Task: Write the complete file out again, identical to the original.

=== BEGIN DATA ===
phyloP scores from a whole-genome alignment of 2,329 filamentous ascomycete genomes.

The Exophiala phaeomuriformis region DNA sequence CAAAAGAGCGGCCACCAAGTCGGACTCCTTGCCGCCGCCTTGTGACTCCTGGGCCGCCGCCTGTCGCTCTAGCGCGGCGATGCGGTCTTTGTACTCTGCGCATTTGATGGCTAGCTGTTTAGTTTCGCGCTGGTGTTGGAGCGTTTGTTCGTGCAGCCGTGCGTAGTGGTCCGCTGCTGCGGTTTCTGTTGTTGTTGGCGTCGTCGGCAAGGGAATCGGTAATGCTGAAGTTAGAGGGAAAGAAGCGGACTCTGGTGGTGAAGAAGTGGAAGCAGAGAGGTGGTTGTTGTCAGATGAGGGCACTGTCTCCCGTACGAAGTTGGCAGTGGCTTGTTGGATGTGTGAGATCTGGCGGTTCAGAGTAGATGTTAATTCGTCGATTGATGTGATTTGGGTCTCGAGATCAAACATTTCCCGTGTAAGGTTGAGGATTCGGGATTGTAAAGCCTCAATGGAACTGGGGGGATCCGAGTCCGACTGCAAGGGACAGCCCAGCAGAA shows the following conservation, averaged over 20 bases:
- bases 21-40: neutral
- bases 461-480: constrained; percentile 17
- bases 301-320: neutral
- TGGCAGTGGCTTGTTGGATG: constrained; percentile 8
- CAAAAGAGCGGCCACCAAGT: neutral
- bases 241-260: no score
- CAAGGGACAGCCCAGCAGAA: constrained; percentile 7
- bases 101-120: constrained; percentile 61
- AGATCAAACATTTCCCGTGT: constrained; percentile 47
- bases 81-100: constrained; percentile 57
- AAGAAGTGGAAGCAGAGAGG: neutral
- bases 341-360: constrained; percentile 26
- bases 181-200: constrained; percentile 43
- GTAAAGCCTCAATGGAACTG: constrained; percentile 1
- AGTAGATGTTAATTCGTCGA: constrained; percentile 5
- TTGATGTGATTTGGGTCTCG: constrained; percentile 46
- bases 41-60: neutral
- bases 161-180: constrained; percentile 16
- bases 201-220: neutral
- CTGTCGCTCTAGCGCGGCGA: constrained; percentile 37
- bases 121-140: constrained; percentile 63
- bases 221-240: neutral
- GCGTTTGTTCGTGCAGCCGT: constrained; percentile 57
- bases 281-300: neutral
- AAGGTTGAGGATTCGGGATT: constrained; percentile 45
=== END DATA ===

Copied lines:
phyloP scores from a whole-genome alignment of 2,329 filamentous ascomycete genomes.

The Exophiala phaeomuriformis region DNA sequence CAAAAGAGCGGCCACCAAGTCGGACTCCTTGCCGCCGCCTTGTGACTCCTGGGCCGCCGCCTGTCGCTCTAGCGCGGCGATGCGGTCTTTGTACTCTGCGCATTTGATGGCTAGCTGTTTAGTTTCGCGCTGGTGTTGGAGCGTTTGTTCGTGCAGCCGTGCGTAGTGGTCCGCTGCTGCGGTTTCTGTTGTTGTTGGCGTCGTCGGCAAGGGAATCGGTAATGCTGAAGTTAGAGGGAAAGAAGCGGACTCTGGTGGTGAAGAAGTGGAAGCAGAGAGGTGGTTGTTGTCAGATGAGGGCACTGTCTCCCGTACGAAGTTGGCAGTGGCTTGTTGGATGTGTGAGATCTGGCGGTTCAGAGTAGATGTTAATTCGTCGATTGATGTGATTTGGGTCTCGAGATCAAACATTTCCCGTGTAAGGTTGAGGATTCGGGATTGTAAAGCCTCAATGGAACTGGGGGGATCCGAGTCCGACTGCAAGGGACAGCCCAGCAGAA shows the following conservation, averaged over 20 bases:
- bases 21-40: neutral
- bases 461-480: constrained; percentile 17
- bases 301-320: neutral
- TGGCAGTGGCTTGTTGGATG: constrained; percentile 8
- CAAAAGAGCGGCCACCAAGT: neutral
- bases 241-260: no score
- CAAGGGACAGCCCAGCAGAA: constrained; percentile 7
- bases 101-120: constrained; percentile 61
- AGATCAAACATTTCCCGTGT: constrained; percentile 47
- bases 81-100: constrained; percentile 57
- AAGAAGTGGAAGCAGAGAGG: neutral
- bases 341-360: constrained; percentile 26
- bases 181-200: constrained; percentile 43
- GTAAAGCCTCAATGGAACTG: constrained; percentile 1
- AGTAGATGTTAATTCGTCGA: constrained; percentile 5
- TTGATGTGATTTGGGTCTCG: constrained; percentile 46
- bases 41-60: neutral
- bases 161-180: constrained; percentile 16
- bases 201-220: neutral
- CTGTCGCTCTAGCGCGGCGA: constrained; percentile 37
- bases 121-140: constrained; percentile 63
- bases 221-240: neutral
- GCGTTTGTTCGTGCAGCCGT: constrained; percentile 57
- bases 281-300: neutral
- AAGGTTGAGGATTCGGGATT: constrained; percentile 45